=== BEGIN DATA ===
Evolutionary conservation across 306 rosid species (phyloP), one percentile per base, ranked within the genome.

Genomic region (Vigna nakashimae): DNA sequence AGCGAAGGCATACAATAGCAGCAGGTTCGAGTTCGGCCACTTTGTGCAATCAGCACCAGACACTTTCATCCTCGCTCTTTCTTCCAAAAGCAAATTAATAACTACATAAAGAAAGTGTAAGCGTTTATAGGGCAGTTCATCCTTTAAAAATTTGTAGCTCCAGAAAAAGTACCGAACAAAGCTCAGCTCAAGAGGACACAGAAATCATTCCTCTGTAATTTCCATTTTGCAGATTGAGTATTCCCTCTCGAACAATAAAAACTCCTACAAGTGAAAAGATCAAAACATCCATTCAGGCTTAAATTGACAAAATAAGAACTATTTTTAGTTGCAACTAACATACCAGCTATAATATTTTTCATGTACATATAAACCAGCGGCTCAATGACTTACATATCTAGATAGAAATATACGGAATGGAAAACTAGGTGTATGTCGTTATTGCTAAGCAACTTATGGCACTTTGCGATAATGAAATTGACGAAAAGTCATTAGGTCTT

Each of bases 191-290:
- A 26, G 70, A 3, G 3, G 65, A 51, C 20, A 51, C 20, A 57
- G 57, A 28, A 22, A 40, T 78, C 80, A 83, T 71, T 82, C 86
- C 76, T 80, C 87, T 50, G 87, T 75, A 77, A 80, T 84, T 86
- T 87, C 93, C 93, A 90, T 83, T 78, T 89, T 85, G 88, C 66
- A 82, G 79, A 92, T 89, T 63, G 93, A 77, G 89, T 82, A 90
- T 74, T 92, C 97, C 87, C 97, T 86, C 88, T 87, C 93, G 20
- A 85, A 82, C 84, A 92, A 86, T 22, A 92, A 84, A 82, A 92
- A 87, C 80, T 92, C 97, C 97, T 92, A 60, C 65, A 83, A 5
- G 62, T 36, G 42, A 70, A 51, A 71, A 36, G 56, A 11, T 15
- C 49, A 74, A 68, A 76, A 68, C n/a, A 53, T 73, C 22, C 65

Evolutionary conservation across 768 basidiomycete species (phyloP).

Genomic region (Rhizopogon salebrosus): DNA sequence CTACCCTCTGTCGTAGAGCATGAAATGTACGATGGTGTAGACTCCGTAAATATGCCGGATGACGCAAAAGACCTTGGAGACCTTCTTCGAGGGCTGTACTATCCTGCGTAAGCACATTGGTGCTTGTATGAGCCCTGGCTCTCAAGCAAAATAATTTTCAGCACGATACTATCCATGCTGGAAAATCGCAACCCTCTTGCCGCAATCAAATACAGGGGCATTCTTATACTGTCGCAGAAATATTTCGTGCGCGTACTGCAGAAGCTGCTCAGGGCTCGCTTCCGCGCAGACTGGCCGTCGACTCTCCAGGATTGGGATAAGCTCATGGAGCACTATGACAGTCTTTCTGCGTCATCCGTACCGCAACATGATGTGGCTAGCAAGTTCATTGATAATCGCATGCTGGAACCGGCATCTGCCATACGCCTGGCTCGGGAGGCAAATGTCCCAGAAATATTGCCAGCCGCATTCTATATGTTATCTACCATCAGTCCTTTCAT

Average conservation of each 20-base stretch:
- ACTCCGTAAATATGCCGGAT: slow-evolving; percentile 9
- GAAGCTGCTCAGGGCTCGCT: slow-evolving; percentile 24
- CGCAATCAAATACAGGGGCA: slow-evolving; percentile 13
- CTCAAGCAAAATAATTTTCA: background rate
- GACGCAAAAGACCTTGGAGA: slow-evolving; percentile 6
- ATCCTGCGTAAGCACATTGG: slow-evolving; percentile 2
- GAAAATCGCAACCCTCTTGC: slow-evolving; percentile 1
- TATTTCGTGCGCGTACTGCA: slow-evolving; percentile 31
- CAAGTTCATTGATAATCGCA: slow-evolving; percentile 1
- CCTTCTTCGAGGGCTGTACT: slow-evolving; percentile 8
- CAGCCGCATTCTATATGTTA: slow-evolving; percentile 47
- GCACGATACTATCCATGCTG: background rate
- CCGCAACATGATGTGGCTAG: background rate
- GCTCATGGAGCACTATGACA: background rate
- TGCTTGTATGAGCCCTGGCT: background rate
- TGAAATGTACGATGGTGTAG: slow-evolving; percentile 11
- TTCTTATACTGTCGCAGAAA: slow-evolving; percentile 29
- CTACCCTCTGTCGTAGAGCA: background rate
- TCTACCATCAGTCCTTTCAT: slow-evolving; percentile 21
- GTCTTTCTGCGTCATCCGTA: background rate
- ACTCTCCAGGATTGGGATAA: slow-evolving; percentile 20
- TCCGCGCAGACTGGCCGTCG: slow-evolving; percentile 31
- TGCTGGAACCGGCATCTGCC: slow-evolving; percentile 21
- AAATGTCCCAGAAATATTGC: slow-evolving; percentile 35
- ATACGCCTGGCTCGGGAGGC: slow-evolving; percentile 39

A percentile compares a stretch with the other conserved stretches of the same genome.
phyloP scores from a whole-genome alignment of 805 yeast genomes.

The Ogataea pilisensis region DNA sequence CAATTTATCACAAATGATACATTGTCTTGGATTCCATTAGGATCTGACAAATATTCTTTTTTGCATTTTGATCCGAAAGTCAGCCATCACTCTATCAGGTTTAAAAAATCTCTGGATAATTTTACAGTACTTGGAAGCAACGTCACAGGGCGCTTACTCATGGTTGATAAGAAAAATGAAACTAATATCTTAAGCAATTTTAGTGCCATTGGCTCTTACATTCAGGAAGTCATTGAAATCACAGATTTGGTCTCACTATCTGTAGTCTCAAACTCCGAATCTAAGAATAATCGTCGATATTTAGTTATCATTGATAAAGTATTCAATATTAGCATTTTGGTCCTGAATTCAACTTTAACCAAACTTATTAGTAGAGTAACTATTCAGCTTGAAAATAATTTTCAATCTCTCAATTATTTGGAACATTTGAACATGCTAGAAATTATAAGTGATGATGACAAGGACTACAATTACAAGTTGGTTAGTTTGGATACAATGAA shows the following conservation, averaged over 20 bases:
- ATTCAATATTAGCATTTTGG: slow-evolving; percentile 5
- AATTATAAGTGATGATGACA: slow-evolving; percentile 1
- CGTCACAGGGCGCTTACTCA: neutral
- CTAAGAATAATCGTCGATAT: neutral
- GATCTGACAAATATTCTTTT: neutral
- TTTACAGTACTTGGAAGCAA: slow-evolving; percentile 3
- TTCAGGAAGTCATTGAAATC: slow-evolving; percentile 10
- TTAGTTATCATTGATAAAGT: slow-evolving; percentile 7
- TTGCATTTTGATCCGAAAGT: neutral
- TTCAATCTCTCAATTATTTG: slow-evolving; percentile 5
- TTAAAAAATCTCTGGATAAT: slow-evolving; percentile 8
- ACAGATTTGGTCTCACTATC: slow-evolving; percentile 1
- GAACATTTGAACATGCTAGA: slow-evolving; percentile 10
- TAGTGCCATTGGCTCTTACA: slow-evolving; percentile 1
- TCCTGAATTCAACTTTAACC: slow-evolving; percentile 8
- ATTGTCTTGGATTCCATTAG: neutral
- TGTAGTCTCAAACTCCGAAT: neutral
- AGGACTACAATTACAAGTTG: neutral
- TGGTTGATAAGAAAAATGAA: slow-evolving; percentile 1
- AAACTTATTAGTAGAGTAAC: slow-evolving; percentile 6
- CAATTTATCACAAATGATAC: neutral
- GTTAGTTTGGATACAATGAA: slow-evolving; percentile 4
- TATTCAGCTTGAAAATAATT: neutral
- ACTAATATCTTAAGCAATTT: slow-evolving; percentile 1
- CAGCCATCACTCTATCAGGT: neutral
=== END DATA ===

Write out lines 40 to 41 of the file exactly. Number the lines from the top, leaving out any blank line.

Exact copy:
- AAATGTCCCAGAAATATTGC: slow-evolving; percentile 35
- ATACGCCTGGCTCGGGAGGC: slow-evolving; percentile 39